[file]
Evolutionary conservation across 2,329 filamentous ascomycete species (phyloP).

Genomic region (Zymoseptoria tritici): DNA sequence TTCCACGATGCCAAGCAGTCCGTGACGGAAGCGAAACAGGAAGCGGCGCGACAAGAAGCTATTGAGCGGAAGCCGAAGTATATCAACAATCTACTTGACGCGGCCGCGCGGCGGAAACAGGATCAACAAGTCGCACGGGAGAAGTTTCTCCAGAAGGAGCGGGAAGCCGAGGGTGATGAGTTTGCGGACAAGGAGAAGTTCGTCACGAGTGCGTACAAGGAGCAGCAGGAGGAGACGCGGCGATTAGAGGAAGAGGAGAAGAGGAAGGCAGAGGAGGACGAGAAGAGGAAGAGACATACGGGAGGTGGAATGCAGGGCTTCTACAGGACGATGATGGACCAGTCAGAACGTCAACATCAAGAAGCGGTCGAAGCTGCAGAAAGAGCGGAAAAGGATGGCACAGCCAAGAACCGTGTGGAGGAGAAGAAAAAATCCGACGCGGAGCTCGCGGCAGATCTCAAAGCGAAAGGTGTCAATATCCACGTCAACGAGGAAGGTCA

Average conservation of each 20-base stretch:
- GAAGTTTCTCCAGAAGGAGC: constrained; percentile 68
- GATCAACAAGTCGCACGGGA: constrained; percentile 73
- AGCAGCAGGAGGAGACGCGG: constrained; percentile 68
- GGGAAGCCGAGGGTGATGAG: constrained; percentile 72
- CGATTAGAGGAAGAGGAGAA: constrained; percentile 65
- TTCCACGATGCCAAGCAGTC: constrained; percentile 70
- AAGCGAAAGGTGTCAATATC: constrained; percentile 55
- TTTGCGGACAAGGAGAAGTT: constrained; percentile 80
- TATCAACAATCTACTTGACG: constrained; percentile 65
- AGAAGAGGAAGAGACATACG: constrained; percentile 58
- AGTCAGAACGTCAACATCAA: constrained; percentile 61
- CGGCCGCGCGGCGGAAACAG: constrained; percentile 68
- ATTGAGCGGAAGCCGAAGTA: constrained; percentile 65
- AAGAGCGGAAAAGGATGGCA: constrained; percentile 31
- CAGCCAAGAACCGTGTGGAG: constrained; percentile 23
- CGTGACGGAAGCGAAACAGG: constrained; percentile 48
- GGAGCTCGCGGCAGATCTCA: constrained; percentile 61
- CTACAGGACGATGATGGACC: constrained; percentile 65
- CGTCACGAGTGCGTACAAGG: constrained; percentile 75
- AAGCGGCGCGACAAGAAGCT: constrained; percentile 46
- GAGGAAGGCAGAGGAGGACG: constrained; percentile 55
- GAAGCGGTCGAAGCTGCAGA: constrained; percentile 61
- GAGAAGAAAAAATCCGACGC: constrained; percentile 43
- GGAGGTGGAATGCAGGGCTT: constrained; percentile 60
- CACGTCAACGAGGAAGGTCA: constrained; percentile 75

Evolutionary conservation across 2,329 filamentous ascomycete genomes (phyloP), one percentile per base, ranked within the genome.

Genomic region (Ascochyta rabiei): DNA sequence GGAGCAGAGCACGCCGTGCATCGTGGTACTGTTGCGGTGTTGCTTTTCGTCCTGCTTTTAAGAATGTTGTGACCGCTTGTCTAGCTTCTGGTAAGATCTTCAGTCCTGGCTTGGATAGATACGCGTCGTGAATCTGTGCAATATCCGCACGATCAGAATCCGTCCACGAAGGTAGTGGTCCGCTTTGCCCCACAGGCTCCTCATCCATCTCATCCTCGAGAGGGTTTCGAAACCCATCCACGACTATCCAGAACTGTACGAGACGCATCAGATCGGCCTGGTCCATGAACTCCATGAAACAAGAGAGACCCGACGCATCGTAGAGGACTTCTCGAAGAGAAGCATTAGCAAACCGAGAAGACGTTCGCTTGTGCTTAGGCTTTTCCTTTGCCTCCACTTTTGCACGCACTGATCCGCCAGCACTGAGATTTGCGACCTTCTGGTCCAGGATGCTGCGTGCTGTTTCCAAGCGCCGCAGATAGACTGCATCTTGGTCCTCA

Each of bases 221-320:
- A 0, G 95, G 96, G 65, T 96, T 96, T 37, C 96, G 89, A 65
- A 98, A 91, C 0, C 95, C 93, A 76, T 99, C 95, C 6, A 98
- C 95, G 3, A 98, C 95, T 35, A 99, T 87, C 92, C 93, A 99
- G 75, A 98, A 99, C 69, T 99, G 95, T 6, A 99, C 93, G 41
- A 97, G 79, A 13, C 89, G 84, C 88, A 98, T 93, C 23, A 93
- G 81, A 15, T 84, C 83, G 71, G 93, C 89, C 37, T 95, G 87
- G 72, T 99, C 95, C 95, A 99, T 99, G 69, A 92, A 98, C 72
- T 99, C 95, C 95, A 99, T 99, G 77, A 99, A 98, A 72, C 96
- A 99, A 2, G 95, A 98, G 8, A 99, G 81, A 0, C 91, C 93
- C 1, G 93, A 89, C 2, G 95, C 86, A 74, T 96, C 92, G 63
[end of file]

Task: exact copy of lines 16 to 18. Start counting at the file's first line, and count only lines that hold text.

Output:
- ATTGAGCGGAAGCCGAAGTA: constrained; percentile 65
- AAGAGCGGAAAAGGATGGCA: constrained; percentile 31
- CAGCCAAGAACCGTGTGGAG: constrained; percentile 23